Jury to hear North case

WASHINGTON (AP)—The jury in Oliver North’s Iran-Contra trial was dispatched Thursday to decide the guilt or innocence of the former White House aide with the judge’s admonition that no one, including the president, had “the legal authority to order anyone to violate the law.”

North has said he had authority from superiors including, he believed, President Reagan, for many of his actions on behalf of the Nicaraguan rebels at a time when official U.S. aid was banned.

Because of the lateness of the hour, jurors were sent to the nearby hotel where they will be sequestered, and ordered to begin deliberations on Friday.

U.S. District Judge Gerhard Gesell told them “your job is to decide the facts” in the first trial stemming from the mid-1980s affair in which profits from arms sales to Iran were diverted to aid the Nicaraguan rebels.

The judge was specific in his instruction about North’s contention that he acted under orders from top White House officials and, he assumed, with Reagan’s approval.

“Neither the president nor any of the defendant’s superiors had the legal authority to order anyone to violate the law,” Gesell said.

“Our country is governed by the rule of law. You have heard testimony indicating that other government officials may in some respects have concealed facts known to them, and some ranking above or below the defendant may have engaged in conduct similar to that charged against the defendant on trial.”

But, he said, the conduct of others was no justification for North’s conduct and “you are not to judge defendant’s guilt or innocence based solely on the actions of others.”

The judge’s charge was delayed for a half day by a problem involving jurors who might have given misleading answers in pre-trial questioning. When he convened court in the afternoon, Gesell said he had denied North a motion for a mistrial, filed on grounds that “the jury had been infected by publicity about some of its members.”

The five alternates were dismissed after Gesell gave the instructions and were driven home individually by U.S. marshals.

Gesell said North’s defense that he was authorized to cover up his secret Contra role may be considered, but under closely defined circumstances.

“Authorization requires clear, direct instruction to act at a given time in a given way,” he said. “It must be specific, not simply a general admonition or vague expression of preference. It must be sufficiently precise.”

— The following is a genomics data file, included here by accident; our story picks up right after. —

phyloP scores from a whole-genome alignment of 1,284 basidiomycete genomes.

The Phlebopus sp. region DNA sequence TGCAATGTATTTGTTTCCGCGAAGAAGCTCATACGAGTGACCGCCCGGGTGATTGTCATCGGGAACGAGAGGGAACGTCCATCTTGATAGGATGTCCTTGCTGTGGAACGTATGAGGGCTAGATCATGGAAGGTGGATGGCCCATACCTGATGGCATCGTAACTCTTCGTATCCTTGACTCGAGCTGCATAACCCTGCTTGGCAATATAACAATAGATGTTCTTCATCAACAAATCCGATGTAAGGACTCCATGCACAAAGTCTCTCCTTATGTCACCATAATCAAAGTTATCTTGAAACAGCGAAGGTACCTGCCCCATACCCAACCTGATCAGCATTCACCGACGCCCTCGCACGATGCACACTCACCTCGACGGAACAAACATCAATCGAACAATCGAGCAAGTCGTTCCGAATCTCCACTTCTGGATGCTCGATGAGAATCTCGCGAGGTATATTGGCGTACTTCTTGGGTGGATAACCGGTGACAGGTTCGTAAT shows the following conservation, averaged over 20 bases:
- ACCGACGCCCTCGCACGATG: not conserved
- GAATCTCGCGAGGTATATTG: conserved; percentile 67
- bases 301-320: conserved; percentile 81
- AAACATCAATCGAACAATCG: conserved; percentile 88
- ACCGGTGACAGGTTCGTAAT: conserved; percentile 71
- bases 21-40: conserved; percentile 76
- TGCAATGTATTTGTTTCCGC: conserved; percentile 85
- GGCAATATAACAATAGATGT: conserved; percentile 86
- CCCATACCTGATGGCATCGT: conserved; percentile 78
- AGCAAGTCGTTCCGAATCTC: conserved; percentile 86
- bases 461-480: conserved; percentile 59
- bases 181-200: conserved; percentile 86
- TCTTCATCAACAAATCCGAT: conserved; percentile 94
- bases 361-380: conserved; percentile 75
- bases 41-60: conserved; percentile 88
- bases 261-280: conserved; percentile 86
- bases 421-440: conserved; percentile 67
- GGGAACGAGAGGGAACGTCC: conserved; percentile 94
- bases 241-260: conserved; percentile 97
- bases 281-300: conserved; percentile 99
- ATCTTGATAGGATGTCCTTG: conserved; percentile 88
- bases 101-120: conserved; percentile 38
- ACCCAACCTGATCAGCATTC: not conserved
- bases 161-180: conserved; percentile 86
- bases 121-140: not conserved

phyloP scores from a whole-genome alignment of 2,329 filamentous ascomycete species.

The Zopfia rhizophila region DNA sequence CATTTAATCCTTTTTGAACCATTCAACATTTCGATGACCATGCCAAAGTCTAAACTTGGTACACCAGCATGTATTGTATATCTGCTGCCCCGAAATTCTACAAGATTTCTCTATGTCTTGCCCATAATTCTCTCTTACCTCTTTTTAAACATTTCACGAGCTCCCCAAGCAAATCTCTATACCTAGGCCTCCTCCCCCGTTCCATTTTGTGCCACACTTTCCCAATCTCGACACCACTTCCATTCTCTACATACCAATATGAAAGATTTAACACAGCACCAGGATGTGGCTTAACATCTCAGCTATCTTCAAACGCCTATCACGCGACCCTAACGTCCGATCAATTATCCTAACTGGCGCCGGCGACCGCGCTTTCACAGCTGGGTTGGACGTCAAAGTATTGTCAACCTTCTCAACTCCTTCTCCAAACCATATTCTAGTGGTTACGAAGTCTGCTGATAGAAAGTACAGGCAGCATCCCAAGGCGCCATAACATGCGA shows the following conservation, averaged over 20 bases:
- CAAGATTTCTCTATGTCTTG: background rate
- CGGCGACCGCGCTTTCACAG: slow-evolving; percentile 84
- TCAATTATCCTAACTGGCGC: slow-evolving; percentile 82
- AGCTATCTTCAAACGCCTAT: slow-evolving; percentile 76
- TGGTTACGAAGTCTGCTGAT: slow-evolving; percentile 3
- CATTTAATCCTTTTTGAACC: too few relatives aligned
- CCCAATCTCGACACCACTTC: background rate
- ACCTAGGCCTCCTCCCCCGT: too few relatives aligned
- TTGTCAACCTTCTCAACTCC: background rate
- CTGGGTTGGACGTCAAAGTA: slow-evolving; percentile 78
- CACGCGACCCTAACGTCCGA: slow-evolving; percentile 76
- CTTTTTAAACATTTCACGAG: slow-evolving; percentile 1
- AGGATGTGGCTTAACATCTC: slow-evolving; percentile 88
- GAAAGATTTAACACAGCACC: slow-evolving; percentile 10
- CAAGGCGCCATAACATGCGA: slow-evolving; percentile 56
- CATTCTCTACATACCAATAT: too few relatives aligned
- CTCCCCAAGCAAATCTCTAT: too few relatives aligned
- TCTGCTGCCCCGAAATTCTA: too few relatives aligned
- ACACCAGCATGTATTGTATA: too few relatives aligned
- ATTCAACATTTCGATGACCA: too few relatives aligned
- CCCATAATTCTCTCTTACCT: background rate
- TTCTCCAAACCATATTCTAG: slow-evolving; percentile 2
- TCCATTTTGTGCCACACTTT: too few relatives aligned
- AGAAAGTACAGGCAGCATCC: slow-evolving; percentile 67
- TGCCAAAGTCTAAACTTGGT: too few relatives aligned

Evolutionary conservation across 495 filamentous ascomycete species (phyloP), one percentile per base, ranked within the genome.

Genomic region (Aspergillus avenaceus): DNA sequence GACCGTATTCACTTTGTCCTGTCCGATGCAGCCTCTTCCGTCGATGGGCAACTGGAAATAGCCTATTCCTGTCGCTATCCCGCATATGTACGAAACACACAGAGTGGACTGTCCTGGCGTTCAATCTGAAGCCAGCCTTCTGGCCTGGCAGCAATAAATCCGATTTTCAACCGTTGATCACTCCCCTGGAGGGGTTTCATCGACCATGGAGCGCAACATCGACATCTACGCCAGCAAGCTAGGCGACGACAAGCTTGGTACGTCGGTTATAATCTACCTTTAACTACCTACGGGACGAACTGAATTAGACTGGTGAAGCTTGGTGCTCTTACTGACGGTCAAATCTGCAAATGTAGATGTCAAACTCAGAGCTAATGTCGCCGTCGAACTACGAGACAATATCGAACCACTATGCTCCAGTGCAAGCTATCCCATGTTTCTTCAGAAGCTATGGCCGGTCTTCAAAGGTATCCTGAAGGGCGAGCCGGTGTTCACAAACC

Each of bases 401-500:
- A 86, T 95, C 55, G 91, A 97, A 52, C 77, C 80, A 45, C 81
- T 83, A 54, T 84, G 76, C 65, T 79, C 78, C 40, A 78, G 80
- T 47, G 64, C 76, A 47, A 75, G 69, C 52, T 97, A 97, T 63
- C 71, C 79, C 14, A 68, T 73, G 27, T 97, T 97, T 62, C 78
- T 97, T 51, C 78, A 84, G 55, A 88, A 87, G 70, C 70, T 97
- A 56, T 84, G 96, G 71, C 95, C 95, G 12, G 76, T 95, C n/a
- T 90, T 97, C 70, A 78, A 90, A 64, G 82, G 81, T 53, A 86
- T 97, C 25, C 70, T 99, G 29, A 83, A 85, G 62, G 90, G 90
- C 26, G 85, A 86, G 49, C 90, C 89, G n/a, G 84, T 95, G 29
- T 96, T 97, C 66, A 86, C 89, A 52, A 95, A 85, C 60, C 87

The most attentive person in the courtroom as Gesell read his long instructions appeared to be North, whose eyes seldom left the judge. Occasionally, the 47 year-old defendant would make a note on a legal pad.

Six of the charges involve withholding information from Congress when it sought to find out about North’s and the National Security Council’s role in supplying aid to the Contras at a time when it was forbidden.

Conviction on each of those counts carries a maximum penalty of five years in prison. Each of the 12 counts has a $250,000 penalty, for a maximum of $3 million.

North also is charged with obstructing a presidential inquiry, making false statements when he was questioned by Attorney General Edwin Meese III and conspiring to defraud the United States through illegal use of a tax-exempt foundation. Each of those counts carries a 5-year penalty.

One count of altering, destroying and concealing documents is punishable by three years in prison; another, of accepting an illegal gratuity—a $13,800 security system—is punishable by two years. The remaining count, converting traveler’s checks to his personal use carries a 10-year maximum sentence.

Gesell had scheduled final instructions to the jury in the morning, but instead remained in his chambers, apparently requestioning some or all of the jurors and alternates.

ABC News reported that two jurors had been named as defendants in civil suits involving accidents in 1982. Both answered “no” on jury questionnaires asking whether they had “ever been involved as a party … in any court proceedings (civil or criminal).” The cases were settled out of court.

ABC also reported that the first alternate juror, Joseph L. Ward, 33, who answered “no” to the same question, had been arrested in 1974 on a charge of sale and possession of narcotics. He was placed on probation for a year, the network said. He also was arrested in 1987 on a marijuana possession charge but was not prosecuted, it said.